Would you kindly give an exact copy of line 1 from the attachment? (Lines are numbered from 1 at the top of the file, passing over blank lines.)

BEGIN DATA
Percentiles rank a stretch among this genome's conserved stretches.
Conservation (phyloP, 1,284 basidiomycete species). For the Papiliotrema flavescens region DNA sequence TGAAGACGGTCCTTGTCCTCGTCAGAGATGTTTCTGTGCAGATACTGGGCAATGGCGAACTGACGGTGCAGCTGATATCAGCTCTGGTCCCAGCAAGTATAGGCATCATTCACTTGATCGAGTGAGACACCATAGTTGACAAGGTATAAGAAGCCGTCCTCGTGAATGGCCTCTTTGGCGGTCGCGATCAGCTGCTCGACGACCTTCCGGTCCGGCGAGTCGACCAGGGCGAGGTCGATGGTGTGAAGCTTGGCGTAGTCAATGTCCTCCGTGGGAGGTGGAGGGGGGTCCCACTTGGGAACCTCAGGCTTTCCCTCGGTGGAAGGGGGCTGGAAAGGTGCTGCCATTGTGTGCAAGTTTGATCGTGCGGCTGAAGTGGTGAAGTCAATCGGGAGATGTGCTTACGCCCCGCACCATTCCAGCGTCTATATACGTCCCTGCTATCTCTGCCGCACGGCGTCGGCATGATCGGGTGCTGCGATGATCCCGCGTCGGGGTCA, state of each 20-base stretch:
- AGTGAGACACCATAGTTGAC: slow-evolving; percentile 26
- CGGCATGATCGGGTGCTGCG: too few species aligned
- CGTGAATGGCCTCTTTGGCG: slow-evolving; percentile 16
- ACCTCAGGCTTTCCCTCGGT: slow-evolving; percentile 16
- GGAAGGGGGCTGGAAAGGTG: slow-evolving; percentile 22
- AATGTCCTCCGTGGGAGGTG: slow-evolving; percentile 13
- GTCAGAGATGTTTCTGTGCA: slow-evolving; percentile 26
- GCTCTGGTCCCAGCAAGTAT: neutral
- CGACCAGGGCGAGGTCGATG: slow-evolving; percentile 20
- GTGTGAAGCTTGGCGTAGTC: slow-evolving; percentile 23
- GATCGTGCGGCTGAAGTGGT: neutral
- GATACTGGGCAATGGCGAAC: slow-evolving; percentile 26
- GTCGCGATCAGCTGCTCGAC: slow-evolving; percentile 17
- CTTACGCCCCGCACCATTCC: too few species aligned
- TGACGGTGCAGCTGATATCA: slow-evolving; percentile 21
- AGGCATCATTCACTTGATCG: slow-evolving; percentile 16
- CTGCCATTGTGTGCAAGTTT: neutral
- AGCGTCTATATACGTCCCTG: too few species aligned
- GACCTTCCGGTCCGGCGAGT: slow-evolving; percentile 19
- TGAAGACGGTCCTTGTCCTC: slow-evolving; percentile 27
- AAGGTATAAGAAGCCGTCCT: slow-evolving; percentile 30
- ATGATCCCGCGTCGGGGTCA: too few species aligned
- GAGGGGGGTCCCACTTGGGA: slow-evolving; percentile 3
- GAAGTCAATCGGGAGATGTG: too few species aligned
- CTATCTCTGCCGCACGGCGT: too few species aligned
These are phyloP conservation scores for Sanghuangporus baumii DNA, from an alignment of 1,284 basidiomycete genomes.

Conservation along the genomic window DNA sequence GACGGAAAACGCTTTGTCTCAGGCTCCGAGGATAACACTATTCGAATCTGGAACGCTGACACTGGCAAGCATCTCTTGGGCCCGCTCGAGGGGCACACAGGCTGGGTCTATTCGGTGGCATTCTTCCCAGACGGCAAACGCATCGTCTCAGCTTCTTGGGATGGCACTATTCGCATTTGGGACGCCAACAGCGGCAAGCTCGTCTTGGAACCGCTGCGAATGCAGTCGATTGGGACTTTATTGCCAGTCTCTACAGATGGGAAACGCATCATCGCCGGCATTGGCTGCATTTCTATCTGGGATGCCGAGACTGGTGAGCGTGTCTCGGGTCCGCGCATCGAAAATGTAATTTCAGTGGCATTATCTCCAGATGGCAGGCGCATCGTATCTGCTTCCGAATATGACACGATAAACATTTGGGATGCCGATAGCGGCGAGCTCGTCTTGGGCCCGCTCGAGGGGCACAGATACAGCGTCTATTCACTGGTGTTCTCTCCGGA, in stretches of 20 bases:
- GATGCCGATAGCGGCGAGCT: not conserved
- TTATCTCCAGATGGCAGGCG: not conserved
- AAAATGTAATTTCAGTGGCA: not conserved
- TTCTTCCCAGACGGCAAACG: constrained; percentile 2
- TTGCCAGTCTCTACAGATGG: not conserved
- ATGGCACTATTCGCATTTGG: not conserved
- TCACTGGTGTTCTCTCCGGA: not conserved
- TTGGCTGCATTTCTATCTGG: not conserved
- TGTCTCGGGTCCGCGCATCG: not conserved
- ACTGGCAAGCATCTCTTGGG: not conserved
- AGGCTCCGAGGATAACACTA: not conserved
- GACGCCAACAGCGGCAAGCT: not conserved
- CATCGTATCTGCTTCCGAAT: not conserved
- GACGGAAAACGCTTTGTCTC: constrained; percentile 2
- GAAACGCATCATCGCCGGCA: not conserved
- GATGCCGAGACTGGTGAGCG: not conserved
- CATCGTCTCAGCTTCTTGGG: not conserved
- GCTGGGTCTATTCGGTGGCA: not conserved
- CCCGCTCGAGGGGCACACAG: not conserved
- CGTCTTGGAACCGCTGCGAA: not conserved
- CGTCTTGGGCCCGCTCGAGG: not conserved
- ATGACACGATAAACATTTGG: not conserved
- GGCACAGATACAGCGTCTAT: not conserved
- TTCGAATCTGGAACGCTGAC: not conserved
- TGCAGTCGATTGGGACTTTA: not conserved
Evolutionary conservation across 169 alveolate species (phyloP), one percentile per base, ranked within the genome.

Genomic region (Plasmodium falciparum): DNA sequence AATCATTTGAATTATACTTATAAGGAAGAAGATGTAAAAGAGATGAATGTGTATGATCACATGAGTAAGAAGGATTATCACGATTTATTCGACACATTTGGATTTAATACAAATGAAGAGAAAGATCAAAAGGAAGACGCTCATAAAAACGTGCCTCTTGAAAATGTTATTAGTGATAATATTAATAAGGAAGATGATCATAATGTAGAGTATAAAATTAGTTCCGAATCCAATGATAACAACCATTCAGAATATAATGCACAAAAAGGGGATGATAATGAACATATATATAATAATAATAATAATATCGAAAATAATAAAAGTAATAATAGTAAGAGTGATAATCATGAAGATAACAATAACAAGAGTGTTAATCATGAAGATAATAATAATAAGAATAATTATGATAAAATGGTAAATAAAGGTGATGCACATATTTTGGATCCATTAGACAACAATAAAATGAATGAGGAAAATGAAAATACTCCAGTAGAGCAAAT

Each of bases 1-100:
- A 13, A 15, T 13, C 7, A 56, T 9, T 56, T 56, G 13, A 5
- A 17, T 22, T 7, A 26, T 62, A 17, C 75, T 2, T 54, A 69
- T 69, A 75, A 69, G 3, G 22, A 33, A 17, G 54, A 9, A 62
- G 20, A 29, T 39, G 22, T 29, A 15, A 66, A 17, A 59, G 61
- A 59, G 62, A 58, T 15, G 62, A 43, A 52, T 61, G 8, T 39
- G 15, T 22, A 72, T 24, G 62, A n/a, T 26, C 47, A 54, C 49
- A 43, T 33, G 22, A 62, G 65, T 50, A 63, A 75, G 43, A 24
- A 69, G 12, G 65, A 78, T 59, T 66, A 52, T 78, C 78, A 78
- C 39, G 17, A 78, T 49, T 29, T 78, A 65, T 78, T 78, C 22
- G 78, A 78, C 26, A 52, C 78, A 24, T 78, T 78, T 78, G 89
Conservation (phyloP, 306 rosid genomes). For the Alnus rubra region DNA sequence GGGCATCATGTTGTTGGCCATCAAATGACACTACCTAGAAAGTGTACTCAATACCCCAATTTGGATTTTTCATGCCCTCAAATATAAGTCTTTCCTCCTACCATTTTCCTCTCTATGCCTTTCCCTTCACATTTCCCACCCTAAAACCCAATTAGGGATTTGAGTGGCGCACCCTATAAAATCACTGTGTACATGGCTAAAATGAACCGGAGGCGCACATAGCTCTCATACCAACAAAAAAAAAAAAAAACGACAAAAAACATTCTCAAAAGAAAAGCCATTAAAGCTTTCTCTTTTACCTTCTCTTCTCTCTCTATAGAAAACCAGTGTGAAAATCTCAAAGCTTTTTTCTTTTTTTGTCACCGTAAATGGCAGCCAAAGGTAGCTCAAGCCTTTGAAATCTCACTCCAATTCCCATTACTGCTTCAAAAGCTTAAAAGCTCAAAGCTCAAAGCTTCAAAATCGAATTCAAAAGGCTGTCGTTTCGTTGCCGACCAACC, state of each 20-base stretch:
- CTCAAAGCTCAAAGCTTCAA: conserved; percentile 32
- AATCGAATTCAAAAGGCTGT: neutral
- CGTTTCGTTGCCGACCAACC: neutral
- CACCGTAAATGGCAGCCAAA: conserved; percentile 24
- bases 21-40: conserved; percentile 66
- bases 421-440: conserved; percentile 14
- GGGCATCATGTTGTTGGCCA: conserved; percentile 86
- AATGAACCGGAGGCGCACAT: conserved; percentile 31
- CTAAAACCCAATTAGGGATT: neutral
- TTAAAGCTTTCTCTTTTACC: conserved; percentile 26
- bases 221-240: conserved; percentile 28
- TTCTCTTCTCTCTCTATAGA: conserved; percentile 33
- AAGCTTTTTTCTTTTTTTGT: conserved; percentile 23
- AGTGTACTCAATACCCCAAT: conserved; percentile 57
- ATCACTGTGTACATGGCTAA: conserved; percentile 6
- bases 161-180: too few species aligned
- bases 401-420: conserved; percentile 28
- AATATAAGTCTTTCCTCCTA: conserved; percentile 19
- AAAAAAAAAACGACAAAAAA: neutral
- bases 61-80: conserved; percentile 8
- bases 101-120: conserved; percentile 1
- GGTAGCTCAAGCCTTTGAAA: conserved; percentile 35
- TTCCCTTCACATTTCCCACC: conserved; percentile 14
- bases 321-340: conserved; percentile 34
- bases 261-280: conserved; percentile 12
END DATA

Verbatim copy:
Percentiles rank a stretch among this genome's conserved stretches.